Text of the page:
Forty years after starting medical school with our first entering class, alumnus Ronald C. Moomaw, D.O. (’80), brought it all back home May 7 as commencement speaker for the Heritage College class of 2016. Moomaw, a psychiatrist and flight surgeon who works with NASA astronauts, reminisced about the high adventure of launching a new medical college in converted dormitory buildings and lauded the school for giving him “the chance to have the most fascinating life I could possibly imagine.” He was one of 24 medical students who began their studies here in 1976. With 129 new physicians, the class of 2016 is the largest graduating class in the college’s history.
“It’s because of the way the medical school was founded – different from any osteopathic medical school before it. It changed the standing of osteopathic medicine, and that happened at Ohio University. Period.”
– Thomas Wagner, Ph.D., retired distinguished professor of molecular and cellular biology
Apparently, research really has been in our DNA from the start.
It was in 1980 – just four years after the college opened its doors – that a team led by Thomas E. Wagner, Ph.D., then a chemistry professor on our clinical and basic science faculty, developed DNA microinjection. In this process, an important addition to the genetic engineer’s toolbox, scientists take a gene for a particular trait from one animal and inject it into the embryo of another animal shortly after it’s fertilized. The new gene enters the DNA of the recipient, which can then pass the trait along to its offspring.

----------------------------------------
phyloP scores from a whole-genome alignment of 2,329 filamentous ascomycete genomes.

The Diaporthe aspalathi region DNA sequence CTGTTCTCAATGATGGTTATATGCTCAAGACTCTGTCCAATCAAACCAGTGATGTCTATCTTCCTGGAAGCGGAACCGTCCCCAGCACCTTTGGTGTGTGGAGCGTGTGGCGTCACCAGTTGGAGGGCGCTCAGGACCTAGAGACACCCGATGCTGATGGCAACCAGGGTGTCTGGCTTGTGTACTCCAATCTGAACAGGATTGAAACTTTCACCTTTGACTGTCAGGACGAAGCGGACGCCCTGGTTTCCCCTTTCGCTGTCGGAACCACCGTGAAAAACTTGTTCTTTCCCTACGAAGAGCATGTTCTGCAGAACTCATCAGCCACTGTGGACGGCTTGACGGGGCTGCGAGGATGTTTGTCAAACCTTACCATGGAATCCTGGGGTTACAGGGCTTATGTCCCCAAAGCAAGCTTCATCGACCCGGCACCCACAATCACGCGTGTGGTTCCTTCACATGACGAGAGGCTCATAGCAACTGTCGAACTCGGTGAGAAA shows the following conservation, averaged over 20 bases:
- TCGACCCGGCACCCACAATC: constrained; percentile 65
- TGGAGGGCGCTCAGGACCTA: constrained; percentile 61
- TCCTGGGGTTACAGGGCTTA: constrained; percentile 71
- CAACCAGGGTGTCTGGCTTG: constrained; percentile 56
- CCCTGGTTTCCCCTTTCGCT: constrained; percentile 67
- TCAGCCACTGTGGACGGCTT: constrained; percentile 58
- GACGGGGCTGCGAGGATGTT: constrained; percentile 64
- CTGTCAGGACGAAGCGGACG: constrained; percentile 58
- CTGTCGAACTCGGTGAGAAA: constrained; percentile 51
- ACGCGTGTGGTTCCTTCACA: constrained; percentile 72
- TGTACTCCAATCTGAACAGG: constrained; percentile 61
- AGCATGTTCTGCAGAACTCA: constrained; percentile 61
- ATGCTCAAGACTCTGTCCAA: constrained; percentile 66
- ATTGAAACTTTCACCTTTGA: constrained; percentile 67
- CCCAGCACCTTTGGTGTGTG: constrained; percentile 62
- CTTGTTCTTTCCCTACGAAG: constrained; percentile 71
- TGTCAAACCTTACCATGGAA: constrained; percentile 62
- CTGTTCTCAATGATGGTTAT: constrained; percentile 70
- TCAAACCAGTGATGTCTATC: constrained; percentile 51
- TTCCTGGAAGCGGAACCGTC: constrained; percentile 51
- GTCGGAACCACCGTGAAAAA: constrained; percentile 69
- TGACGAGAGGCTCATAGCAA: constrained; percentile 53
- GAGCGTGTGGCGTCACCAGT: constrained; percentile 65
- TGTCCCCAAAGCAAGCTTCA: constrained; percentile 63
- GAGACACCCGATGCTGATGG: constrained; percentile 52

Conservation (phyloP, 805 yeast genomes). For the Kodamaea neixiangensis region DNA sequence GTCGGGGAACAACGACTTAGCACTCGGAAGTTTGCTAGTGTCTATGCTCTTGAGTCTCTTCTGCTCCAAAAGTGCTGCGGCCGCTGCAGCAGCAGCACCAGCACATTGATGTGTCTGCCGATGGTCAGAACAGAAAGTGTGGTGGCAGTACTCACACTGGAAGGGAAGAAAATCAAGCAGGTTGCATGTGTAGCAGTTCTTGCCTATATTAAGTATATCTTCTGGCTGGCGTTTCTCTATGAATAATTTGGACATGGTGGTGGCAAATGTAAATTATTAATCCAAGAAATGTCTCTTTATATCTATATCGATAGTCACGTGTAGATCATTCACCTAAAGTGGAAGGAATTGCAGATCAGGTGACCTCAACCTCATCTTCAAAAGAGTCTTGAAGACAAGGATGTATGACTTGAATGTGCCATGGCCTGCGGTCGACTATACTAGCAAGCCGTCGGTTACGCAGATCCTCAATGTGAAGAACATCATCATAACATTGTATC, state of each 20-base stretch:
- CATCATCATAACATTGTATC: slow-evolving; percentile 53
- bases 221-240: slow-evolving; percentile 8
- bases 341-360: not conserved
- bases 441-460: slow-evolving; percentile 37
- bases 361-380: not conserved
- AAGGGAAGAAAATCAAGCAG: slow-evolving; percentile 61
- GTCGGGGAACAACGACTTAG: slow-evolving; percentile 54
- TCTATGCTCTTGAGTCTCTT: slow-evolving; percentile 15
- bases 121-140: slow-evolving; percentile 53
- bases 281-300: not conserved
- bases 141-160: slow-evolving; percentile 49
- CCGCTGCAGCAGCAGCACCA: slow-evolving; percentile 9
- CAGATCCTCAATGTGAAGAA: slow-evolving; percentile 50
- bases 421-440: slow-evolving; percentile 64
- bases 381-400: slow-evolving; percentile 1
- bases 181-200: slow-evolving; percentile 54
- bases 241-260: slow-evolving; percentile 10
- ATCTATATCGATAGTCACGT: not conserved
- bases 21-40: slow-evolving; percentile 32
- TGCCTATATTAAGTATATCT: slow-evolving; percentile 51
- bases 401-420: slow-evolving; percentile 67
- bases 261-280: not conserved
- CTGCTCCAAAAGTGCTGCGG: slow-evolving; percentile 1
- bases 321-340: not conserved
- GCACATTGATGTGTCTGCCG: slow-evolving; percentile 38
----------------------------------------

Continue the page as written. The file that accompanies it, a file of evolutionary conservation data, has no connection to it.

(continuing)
This discovery – and Wagner’s use of the process to create the world’s first transgenic mammal by transferring a rabbit gene into a mouse – revolutionized biomedical research, making national news at a time when gene-splicing was still in its infancy. A major collaborator in that research was microbiologist Joseph D. Jollick, Ph.D., who like Wagner was an original member of the college’s science faculty. The patented process of DNA microinjection, developed right here, remains a widely used, powerful tool in genetic medical research.
Wagner, who in 1983 co-founded biotech firm Diagnostic Hybrids Inc. and is now a retired distinguished professor of molecular and cellular biology, is still finding ways to use molecular biology to treat disease. In 2013 he founded Perseus PCI (Personalized Cancer Immuno-therapeutics), a clinic that treats cancer with vaccines made from patients’ own tumor cells.
At a time when the college is developing a comprehensive research strategy to reaffirm its commitment to focused scientific study, it’s worth remembering that our researchers have engaged in world-class work almost from day one. Recalling the earliest days of the college, Wagner stresses that a commitment to hiring top-notch basic science faculty was a hallmark from the start. In turn, he says, the high value placed on research raised the prestige of the college, and ultimately, the entire osteopathic profession.
“It’s because of the way the medical school was founded – different from any osteopathic medical school before it,” Wagner said recently. “It changed the standing of osteopathic medicine, and that happened at Ohio University. Period.”
ADDRESSING OHIO’S GREAT HEALTH CARE CHALLENGES WITH A NEW OSTEOPATHIC MEDICAL SCHOOL TOOK VISION, PERSISTENCE AND A HEALTHY DOES OF COURAGE.
The legislation establishing our college was signed by Ohio Gov. James Rhodes on Aug. 18, 1975. The act stipulated that the first class be admitted within one year, a seemingly impossible deadline for developing a medical school. But we did it. When you look into the facts around the founding of the college, that the college came into existence at all seems miraculous. Against the odds, the college opened in 1976, thanks to a clear vision, persistence and a healthy dose of courage.